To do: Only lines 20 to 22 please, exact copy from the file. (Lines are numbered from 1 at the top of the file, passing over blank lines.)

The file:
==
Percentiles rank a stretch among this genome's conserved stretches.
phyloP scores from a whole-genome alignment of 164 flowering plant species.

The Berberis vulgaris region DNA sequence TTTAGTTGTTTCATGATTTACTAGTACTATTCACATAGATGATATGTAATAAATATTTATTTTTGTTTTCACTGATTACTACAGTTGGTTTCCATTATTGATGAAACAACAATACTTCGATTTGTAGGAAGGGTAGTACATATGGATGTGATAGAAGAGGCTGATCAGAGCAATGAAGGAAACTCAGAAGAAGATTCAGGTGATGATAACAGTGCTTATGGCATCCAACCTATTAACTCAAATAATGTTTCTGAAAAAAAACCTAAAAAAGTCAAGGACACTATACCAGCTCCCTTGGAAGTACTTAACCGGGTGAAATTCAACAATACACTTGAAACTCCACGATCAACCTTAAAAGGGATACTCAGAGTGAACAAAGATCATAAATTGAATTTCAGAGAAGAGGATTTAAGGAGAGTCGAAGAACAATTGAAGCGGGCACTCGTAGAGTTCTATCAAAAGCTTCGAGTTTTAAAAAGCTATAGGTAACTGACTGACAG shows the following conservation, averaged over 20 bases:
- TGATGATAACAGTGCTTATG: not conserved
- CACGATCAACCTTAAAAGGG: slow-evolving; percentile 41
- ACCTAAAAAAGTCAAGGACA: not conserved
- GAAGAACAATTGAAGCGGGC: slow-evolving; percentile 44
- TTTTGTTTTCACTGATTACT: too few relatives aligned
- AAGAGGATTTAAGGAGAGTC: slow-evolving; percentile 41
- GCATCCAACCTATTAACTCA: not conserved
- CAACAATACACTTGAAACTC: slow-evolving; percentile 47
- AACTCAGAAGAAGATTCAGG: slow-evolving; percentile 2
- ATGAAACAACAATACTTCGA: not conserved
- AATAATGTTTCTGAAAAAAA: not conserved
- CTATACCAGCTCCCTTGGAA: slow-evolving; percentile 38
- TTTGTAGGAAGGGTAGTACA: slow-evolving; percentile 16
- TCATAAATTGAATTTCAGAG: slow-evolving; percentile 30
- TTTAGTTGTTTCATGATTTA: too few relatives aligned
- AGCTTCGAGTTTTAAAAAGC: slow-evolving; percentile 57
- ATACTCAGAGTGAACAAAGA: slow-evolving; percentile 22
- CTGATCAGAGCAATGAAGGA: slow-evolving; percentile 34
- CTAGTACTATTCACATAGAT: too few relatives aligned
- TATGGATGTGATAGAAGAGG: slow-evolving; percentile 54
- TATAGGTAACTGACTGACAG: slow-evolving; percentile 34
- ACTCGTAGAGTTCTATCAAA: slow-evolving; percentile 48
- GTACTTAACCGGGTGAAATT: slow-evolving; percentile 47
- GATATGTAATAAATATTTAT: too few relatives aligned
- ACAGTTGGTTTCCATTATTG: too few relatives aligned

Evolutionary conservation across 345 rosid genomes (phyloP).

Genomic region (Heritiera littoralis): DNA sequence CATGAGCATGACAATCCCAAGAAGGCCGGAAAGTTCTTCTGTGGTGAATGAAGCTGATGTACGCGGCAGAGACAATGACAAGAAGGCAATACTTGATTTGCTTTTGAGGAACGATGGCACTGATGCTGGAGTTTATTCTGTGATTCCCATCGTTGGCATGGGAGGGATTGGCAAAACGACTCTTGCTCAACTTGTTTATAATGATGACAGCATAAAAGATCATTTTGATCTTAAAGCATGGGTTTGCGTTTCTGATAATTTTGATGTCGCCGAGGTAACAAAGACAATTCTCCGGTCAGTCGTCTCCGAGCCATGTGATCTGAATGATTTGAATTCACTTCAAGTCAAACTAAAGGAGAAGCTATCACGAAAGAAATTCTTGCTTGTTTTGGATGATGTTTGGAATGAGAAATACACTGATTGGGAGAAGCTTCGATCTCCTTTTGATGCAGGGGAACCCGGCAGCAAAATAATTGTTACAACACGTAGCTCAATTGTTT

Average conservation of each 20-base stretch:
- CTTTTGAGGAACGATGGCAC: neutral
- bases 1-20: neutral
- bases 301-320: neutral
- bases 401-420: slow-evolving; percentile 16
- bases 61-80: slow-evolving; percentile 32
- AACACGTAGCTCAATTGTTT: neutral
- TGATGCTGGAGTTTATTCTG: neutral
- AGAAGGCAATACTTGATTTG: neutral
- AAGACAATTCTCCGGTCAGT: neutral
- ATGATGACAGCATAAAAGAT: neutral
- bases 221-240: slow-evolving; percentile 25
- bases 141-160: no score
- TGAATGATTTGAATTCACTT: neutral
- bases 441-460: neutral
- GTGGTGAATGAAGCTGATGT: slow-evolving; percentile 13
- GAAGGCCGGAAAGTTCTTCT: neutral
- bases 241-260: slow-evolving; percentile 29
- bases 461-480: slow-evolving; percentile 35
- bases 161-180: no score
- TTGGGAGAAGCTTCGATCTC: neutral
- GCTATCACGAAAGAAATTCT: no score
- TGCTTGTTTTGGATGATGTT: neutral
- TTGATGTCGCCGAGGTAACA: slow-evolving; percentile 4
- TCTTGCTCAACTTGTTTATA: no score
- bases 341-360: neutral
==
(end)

- ATACTCAGAGTGAACAAAGA: slow-evolving; percentile 22
- CTGATCAGAGCAATGAAGGA: slow-evolving; percentile 34
- CTAGTACTATTCACATAGAT: too few relatives aligned